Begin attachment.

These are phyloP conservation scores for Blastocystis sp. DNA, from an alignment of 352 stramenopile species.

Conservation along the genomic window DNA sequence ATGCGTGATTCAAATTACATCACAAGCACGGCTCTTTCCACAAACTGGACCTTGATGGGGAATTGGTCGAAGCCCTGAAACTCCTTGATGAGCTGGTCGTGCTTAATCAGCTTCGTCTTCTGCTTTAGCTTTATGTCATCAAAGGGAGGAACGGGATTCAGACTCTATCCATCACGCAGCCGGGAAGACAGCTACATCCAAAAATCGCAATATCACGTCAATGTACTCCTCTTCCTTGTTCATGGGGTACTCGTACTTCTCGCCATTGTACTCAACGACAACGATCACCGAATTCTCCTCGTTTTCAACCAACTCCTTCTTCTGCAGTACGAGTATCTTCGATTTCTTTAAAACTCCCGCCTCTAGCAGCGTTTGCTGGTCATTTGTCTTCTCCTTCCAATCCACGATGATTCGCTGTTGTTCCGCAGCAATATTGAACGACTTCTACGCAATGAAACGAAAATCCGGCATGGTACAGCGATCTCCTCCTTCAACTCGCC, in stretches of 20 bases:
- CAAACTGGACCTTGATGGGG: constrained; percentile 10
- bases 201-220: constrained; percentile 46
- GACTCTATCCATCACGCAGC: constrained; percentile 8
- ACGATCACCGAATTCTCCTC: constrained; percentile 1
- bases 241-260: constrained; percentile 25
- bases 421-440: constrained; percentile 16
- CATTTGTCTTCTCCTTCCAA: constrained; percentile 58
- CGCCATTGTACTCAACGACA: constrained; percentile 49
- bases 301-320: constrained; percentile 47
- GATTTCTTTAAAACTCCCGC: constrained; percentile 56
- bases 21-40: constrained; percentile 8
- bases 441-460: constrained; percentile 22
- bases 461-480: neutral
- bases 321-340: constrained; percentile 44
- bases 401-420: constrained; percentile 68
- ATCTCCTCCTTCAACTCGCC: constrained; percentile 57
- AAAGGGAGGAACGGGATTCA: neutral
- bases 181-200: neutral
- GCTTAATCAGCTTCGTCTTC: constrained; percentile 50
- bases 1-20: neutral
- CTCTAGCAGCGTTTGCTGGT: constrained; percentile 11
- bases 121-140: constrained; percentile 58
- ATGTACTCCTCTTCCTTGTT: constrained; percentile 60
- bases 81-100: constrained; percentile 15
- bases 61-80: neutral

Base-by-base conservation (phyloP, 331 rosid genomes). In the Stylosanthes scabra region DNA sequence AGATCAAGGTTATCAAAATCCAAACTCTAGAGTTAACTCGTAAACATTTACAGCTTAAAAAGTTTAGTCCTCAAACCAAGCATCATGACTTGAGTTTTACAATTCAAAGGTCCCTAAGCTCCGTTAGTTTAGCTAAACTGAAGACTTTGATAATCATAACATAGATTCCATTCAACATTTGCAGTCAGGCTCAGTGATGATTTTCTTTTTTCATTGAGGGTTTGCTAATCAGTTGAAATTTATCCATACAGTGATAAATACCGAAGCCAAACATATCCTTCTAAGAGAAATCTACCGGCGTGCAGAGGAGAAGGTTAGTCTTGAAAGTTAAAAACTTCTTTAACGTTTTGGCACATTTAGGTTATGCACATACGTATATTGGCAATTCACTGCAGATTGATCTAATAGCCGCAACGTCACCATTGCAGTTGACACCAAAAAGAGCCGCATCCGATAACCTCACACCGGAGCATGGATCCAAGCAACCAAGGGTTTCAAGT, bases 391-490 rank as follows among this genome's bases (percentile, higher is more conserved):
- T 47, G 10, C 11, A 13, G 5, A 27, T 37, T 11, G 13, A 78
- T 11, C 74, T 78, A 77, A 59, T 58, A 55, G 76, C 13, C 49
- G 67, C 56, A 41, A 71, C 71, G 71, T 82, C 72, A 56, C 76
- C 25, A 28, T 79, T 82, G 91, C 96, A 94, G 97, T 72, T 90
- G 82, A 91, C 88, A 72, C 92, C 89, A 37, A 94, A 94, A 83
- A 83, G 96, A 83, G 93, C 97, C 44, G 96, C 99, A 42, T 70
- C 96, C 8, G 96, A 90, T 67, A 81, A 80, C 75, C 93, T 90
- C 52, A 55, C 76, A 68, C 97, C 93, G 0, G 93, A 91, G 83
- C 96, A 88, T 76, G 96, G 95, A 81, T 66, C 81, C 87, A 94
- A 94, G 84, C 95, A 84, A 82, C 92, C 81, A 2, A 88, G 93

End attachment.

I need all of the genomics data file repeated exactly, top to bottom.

These are phyloP conservation scores for Blastocystis sp. DNA, from an alignment of 352 stramenopile species.

Conservation along the genomic window DNA sequence ATGCGTGATTCAAATTACATCACAAGCACGGCTCTTTCCACAAACTGGACCTTGATGGGGAATTGGTCGAAGCCCTGAAACTCCTTGATGAGCTGGTCGTGCTTAATCAGCTTCGTCTTCTGCTTTAGCTTTATGTCATCAAAGGGAGGAACGGGATTCAGACTCTATCCATCACGCAGCCGGGAAGACAGCTACATCCAAAAATCGCAATATCACGTCAATGTACTCCTCTTCCTTGTTCATGGGGTACTCGTACTTCTCGCCATTGTACTCAACGACAACGATCACCGAATTCTCCTCGTTTTCAACCAACTCCTTCTTCTGCAGTACGAGTATCTTCGATTTCTTTAAAACTCCCGCCTCTAGCAGCGTTTGCTGGTCATTTGTCTTCTCCTTCCAATCCACGATGATTCGCTGTTGTTCCGCAGCAATATTGAACGACTTCTACGCAATGAAACGAAAATCCGGCATGGTACAGCGATCTCCTCCTTCAACTCGCC, in stretches of 20 bases:
- CAAACTGGACCTTGATGGGG: constrained; percentile 10
- bases 201-220: constrained; percentile 46
- GACTCTATCCATCACGCAGC: constrained; percentile 8
- ACGATCACCGAATTCTCCTC: constrained; percentile 1
- bases 241-260: constrained; percentile 25
- bases 421-440: constrained; percentile 16
- CATTTGTCTTCTCCTTCCAA: constrained; percentile 58
- CGCCATTGTACTCAACGACA: constrained; percentile 49
- bases 301-320: constrained; percentile 47
- GATTTCTTTAAAACTCCCGC: constrained; percentile 56
- bases 21-40: constrained; percentile 8
- bases 441-460: constrained; percentile 22
- bases 461-480: neutral
- bases 321-340: constrained; percentile 44
- bases 401-420: constrained; percentile 68
- ATCTCCTCCTTCAACTCGCC: constrained; percentile 57
- AAAGGGAGGAACGGGATTCA: neutral
- bases 181-200: neutral
- GCTTAATCAGCTTCGTCTTC: constrained; percentile 50
- bases 1-20: neutral
- CTCTAGCAGCGTTTGCTGGT: constrained; percentile 11
- bases 121-140: constrained; percentile 58
- ATGTACTCCTCTTCCTTGTT: constrained; percentile 60
- bases 81-100: constrained; percentile 15
- bases 61-80: neutral

Base-by-base conservation (phyloP, 331 rosid genomes). In the Stylosanthes scabra region DNA sequence AGATCAAGGTTATCAAAATCCAAACTCTAGAGTTAACTCGTAAACATTTACAGCTTAAAAAGTTTAGTCCTCAAACCAAGCATCATGACTTGAGTTTTACAATTCAAAGGTCCCTAAGCTCCGTTAGTTTAGCTAAACTGAAGACTTTGATAATCATAACATAGATTCCATTCAACATTTGCAGTCAGGCTCAGTGATGATTTTCTTTTTTCATTGAGGGTTTGCTAATCAGTTGAAATTTATCCATACAGTGATAAATACCGAAGCCAAACATATCCTTCTAAGAGAAATCTACCGGCGTGCAGAGGAGAAGGTTAGTCTTGAAAGTTAAAAACTTCTTTAACGTTTTGGCACATTTAGGTTATGCACATACGTATATTGGCAATTCACTGCAGATTGATCTAATAGCCGCAACGTCACCATTGCAGTTGACACCAAAAAGAGCCGCATCCGATAACCTCACACCGGAGCATGGATCCAAGCAACCAAGGGTTTCAAGT, bases 391-490 rank as follows among this genome's bases (percentile, higher is more conserved):
- T 47, G 10, C 11, A 13, G 5, A 27, T 37, T 11, G 13, A 78
- T 11, C 74, T 78, A 77, A 59, T 58, A 55, G 76, C 13, C 49
- G 67, C 56, A 41, A 71, C 71, G 71, T 82, C 72, A 56, C 76
- C 25, A 28, T 79, T 82, G 91, C 96, A 94, G 97, T 72, T 90
- G 82, A 91, C 88, A 72, C 92, C 89, A 37, A 94, A 94, A 83
- A 83, G 96, A 83, G 93, C 97, C 44, G 96, C 99, A 42, T 70
- C 96, C 8, G 96, A 90, T 67, A 81, A 80, C 75, C 93, T 90
- C 52, A 55, C 76, A 68, C 97, C 93, G 0, G 93, A 91, G 83
- C 96, A 88, T 76, G 96, G 95, A 81, T 66, C 81, C 87, A 94
- A 94, G 84, C 95, A 84, A 82, C 92, C 81, A 2, A 88, G 93